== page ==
Look, it’s all those things, which is why it was such a compelling opportunity for us. As a user acquisition benefit, it generates the enormous amount of organic installations. So, apart from just the sustained DAU that we benefit from an MAU that we benefit from we’re seeing a lot of new players that we’re ultimately going to be cross promoting as we integrate our playAWARDS program. So there’s that dimension of value.
There is the proof case of employing the playAWARDS program into an existing product and demonstrating and showing the impact that it can have on its performance. And then there is the longer-term and bigger opportunity in our view to create a version of that product that allows it to really realize its full potential as a mobile game, if not a mobile gaming category.
So when you look at the scale and size of the Tetris audience today, relative to some of the other puzzle games, it just pales by comparison and for a game that is as beloved as it is, and as widely adopted and played as it has been historically, it should have a much bigger presence on these mobile platforms. And so we’re being really thoughtful and careful in the way that we evolve the core kind of game play and mechanics.
And as I alluded to we’re working on crafting a meta game experience and putting all the hooks in features into the experience that are going to allow us to monetize that audience. And so, I feel good about the pace and progress team is making been intensely focused on just really respecting and preserving the core of the puzzle experience, the Tetris puzzle experience that people love as we then enrich it with these other features. So there really those three dimensions of value that made this such a compelling opportunity for us and we’re in the process of really exploiting all three of them.
Thank you, Andrew.
Great. Thanks Mike.
Next we’ll hear from and I do hope sir, that I pronounce your last name correctly. It’s Greg Gibas at Northland Securities. Your line is open, sir.
Great. Thank you. Very close, Gibas, but no worries. Andrew and Scott thanks for taking the questions. Wanted to follow-up on Tetris, apologies if I missed this. But what do you expect to finish refining the existing version of the game and incorporating that playAWARDS platform? I know that’s something that you were working on. Last time we spoke and when would we see that launch and maybe how is that refining process going?
Yes, it’s going well. We absorbed the development team and the existing products as I alluded to, there’s an arcade, an Apple arcade game, and then there’s the existing kind of Classic Tetris game. And when we inherited the team and the product, they were already in the cycle and process of deploying a new meta framework for the game and we elected to let them continue to work through the rest of that cycle before we got on with the work of implementing the playAWARDS program that work has largely been done. It’s being tested right now.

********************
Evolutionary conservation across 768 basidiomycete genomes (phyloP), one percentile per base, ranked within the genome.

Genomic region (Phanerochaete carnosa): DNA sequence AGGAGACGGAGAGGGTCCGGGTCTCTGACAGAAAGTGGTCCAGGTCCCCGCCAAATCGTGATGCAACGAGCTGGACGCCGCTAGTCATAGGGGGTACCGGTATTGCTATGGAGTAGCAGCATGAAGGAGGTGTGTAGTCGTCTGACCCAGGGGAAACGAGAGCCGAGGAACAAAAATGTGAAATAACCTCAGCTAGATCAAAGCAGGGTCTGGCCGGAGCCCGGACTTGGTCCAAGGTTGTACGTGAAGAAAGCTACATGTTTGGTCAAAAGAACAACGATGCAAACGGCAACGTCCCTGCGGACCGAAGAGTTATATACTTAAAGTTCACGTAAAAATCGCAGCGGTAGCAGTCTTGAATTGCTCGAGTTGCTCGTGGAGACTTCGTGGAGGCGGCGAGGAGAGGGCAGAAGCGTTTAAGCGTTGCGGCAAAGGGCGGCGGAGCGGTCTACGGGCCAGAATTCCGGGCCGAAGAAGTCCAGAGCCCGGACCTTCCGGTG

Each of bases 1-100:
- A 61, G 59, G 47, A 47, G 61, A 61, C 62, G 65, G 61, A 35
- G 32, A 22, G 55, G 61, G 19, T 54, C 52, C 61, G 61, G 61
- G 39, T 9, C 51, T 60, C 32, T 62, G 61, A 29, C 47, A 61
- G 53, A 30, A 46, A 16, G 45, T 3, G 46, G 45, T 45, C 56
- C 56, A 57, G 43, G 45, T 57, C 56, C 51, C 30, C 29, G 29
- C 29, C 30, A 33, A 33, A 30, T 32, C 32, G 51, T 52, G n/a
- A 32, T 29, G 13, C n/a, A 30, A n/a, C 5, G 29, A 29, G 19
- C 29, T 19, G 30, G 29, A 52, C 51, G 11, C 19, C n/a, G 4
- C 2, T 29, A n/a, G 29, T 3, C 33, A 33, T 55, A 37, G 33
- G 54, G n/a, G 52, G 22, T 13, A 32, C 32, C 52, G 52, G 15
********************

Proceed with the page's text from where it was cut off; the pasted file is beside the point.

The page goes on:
It’ll be rolled out more broadly we hope here in the next few weeks. And the team in the meantime is now in the cycle of integrating the playAWARDS program. So, I would expect within the next four to six weeks, we’ll start to see rewards offered inside that app, which will be really exciting for us.
Okay, great. I did want to ask too from a high level. How do you think about, I guess as consumers are increasingly thinking about travel this summer season and leaving their homes. Does that kind of create more demand for playing your games to earn rewards that you can kind of spend out wherever you go, whether it’s the casino or do you kind of expect to see less traffic maybe playing the games year-over-year? How are you kind of directionally thinking about that?
I mean, if I understand the question, I mean, I think as people feel a lot more comfortable engaging or re-engaging in the real world that plays to our benefit because all of the rewards that we offer are leisure-based, cruises and concert tickets and dining experiences. And so, as people get obviously more comfortable traveling and being out in public it makes our rewards relevant again and desirable again. So we think that that plays to our benefit.
I would highlight that and I booted to this a little bit earlier that, our players have amassed a lot of loyalty. So there’s a bit of a kind of hangover that we need to work through people consuming and spending more of that loyalty currency so that the aspirational aspects of the program, people knowing that they have to play a lot more in order to accumulate enough currency to then go and acquire that benefit or that reward that they want. That’s the dynamic that we want to continue to reinforce. So, the stepped up activity that we’re seeing is super helpful in that regard. And I hope that we’ll see these trends continue.
Got it. That’s helpful. I guess last one for me was just how is kind of relative interest from new brand partners looking at this point? And maybe when you – someone like me, I mean, it seems like a no brainer to kind of be added to the award program. What are kind of the main pushbacks from brands that maybe aren’t interested that that you’re hearing?